Street Art, between sanction and consecration

Street Art has become more and more successful with an increasingly large public audience since its birth in the early sixties. Exhibitions, specialized auctions and prizes have been devoted to this new art.  These artists utilize various techniques such as stencils, tagging, mosaic or calligraphy and often deliver political messages.

During the 2000s, the street art reinvented its codes by innovating by using screens and lights, smartphone applications and mapping in order to create an interaction with its audience. This has often been described as the birth of “Street Art 2.0”.

Street Art is thus meeting a true artistic consecration and is regarded as a real artistic stream having its own codes and its own self-recognized artistic “community”. Some of its members often co-operate on projects.

However, is street art legally recognized?  Or, should it be qualified as vandalism and thus punished to the extent that walls, vehicles and boards are used as supports (or media) in various places?

In France, the law provides for legal sanctions if a tag is using a support without its owner’s authorization. Indeed, “the fact of tracing inscriptions, signs or drawings without previous authorization, on walls, vehicles, streets or street furniture is punished by a fine of 3,700 euros and a sentence of community service in case of slight damage.” The sanction can be up to a 30,000 euros fine and two years imprisonment if the art work has caused “destruction, degradation or deterioration of a commodity belonging to somebody else”.

Thus, some artists do not hesitate to ask for authorization before beginning their artistic creation. This is so, for example in the case of Miss Tic who realizes her stencils on Paris’ walls after obtaining a prior authorization from the owners.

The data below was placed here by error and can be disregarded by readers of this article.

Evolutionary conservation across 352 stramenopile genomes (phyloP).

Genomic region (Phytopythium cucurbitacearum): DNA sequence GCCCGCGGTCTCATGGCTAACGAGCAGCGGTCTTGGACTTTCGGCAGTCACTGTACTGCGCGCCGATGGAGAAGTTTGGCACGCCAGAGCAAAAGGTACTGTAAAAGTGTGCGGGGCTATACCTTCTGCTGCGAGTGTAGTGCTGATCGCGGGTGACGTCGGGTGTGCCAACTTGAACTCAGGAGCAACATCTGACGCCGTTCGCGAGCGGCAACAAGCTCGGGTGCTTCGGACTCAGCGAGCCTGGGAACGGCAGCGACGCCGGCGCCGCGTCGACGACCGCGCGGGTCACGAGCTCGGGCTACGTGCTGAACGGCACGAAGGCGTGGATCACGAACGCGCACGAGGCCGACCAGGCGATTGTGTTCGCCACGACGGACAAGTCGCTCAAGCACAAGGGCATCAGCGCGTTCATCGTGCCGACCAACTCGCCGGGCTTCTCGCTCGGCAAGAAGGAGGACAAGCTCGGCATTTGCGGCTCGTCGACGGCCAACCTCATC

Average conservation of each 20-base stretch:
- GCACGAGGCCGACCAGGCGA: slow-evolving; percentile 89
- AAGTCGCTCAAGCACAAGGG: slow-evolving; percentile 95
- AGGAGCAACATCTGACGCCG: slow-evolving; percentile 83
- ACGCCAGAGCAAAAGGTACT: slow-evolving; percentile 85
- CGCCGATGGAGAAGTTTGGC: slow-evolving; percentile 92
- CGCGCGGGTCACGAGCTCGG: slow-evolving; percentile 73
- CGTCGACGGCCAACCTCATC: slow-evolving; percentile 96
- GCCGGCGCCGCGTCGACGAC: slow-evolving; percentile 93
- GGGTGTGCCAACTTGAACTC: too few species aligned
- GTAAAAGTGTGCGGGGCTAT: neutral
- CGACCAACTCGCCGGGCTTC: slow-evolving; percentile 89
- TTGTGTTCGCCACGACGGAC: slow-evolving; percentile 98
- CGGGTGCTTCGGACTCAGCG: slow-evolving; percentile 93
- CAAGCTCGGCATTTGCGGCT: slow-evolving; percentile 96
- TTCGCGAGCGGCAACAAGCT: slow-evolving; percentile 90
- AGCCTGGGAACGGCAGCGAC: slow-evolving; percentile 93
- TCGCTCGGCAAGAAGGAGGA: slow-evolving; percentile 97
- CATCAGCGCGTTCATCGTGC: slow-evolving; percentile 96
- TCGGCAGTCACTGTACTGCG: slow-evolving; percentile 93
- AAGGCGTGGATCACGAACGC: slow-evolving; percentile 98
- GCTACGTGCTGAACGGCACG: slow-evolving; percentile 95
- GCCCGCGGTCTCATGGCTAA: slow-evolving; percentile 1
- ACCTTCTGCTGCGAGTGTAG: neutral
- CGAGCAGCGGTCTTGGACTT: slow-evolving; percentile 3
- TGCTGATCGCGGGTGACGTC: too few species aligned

Now, can works of street art be considered as works of art in a legal sense?

Copyright does not include any value judgment about works. The French Intellectual Property Code (CPI) “protects the authors’ rights for any type of works of the mind whatever kind, shape, merit or destination” (article L. 112-1 of the CPI).  The required and sufficient condition of copyright is the originality of the work. So it appears that works of Street Art are protected by copyright provided that they are original and show the characteristic style of their author.

We note that there are few cases decided concerning the protection of these works of art and graffiti as many are illicit. Street art therefore poses a real problem of conflict between property rights and author’s rights. What right should be considered the strongest?  The legislator did not settle this question; there are no specific legal provisions regarding works of street art. Case law does not enlighten us much more with only some exceptions.

Recently, the French-Suisse artist, Monsieur CHAT, who had produced cat heads in August 2014 on the walls of the Châtelet metro station which was being renovated, was sued by the Paris subway company RATP, which was no doubt tired of spending a considerable amount of money each year to clean up these tags.  However, due to a procedural error, the legal action was abandoned in October 2014, so that the issue to know whether these tags would be considered an act of vandalism or not was never judged.

To avoid legal proceedings and sanctions the urban artists should therefore ask the necessary authorizations of the owners of the walls.  However, I see a certain paradox as it concerns spontaneous and fleeting art.  Certain urban artists who no longer wish to see their works destroyed more or less rapidly have decided to leave the streets…  The first to have done so, Keith Haring, had many works in the New York streets and subways and finally became successful at his first one-man show in l982 at the Gallery Tony Shafrazi in New York.


The artist Gregos showed at the Paris Bar Center in October 2013 his bronze, plaster and crystal faces that you might have already noticed on walls in Paris or elsewhere. A work of the artist MissTic, who is represented by the gallery Lélia Mordoch, was also showed during this exhibition that I had organized on the theme of stencils.

CNA’RT 2013, 2nd edition.

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